Granny's Notes - the writing of Sue Gerard

Visiting neighbors was a treat early in the century

Everybody stopped working even Dad and the farmhands to listen to the sirens, the bells and the big shoe-factory whistle all at once or in rapid succession. People made all kinds of joyful noises, celebrating the end of the horrible "war to end wars."

We could hear Columbia’s celebration racket from four miles east of downtown. My earliest memory is of the Armistice Day celebration on Nov. 11, 1918, when I was 4 years old. There was not much noise on roads or farms in those days of horse-drawn implements.

Even Dad and the farmhands stopped work and came to the front lawn that day to listen. I’m sure Mom cried because Uncle Lawrence Henry had enlisted and was suffering in the horrible trenches in France.

It was weeks before she knew he had survived.

Bess and John Estes were our neighbors who lived a half-mile away when we went by footpath through the woods and across a small branch of Grindstone Creek.

When we went by horse and buggy, it was about two miles, and we had to open and close six or eight gates or gaps ours and theirs. It was about a half-day event to visit Bess or for her to come to our house. We usually walked.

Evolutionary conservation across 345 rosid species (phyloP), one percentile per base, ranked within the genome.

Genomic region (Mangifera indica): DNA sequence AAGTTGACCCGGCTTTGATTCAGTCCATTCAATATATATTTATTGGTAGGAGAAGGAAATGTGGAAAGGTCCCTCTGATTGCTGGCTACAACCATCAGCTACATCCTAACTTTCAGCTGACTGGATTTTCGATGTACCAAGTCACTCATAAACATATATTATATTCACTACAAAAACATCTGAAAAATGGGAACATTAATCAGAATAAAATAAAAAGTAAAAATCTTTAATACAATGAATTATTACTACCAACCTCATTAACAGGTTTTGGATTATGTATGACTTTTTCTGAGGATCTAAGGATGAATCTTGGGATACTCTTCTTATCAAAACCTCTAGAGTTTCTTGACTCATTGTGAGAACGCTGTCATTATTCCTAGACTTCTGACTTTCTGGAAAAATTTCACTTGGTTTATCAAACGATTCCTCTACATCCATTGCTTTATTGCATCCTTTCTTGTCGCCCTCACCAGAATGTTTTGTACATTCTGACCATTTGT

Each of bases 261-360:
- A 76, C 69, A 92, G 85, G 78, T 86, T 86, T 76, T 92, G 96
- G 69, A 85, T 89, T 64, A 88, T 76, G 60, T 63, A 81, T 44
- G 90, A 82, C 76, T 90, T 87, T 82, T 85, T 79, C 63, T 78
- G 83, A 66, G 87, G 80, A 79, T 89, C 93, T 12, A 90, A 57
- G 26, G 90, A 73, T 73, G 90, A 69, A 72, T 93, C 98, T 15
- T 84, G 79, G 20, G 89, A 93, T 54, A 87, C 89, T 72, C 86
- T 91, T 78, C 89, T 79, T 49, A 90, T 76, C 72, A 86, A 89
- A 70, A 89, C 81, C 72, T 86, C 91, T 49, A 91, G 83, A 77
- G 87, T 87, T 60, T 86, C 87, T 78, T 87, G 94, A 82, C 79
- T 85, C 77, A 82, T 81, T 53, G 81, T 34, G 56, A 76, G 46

Every Sunday, Mom drove the milk truck to Olivet Church to play the pump organ for Sunday school. She’d be waiting when Dad returned after delivering milk and cream to Columbia families in time for their breakfasts.

Bess harnessed the mare, hitched it to the buggy and tied it while she dressed in her very best and headed for Olivet Church at Harg, four miles east.

John Austin Estes helped Bess load butter, eggs and cream, which she would sell or trade when William McHarg opened his store after Sunday school.

Bess and John were farming at the turn of the century. Bess raised beautiful flowers and traded iris and cannas bulbs with friends, including Mom.

There was an old Estes burial ground in the yard, and Bess kept the grass and weeds cut and decorated with flowers there, on graves of people she had never known. She also decorated graves in the old cemetery of Olivet Church.

When Mom visited Bess, I played with baby kittens or baby chickens. Bess taught me how to put my hand on the hen’s head and hold it down gently so she couldn’t peck my hand when I reached under her warm body and took out a little yellow baby Buff Orphington.

I’d wrap it in my long dress and talk it to sleep. Later I’d put it back the same way: one hand on the hen’s head and push the baby chick under its mother, where a dozen or more other little warm yellow babies rested.

The hen spoke softly and scooted her big warm body around a bit to fit the extra baby back with the others. Then she spread herself wider to cover all of those little bodies and spoke with them in a gentle cooing noise to quiet her precious family.

A few times I saw a black snake looking for eggs, and I saw one swallow an egg!

It took a lot of stretching of the snake’s mouth to finally surround that egg and get it moving in and out of sight.

The egg was still intact inside the snake when I had to leave for the long walk home.

Gee, it was fun being a kid in the early part of this century and going to visit Bess and John.

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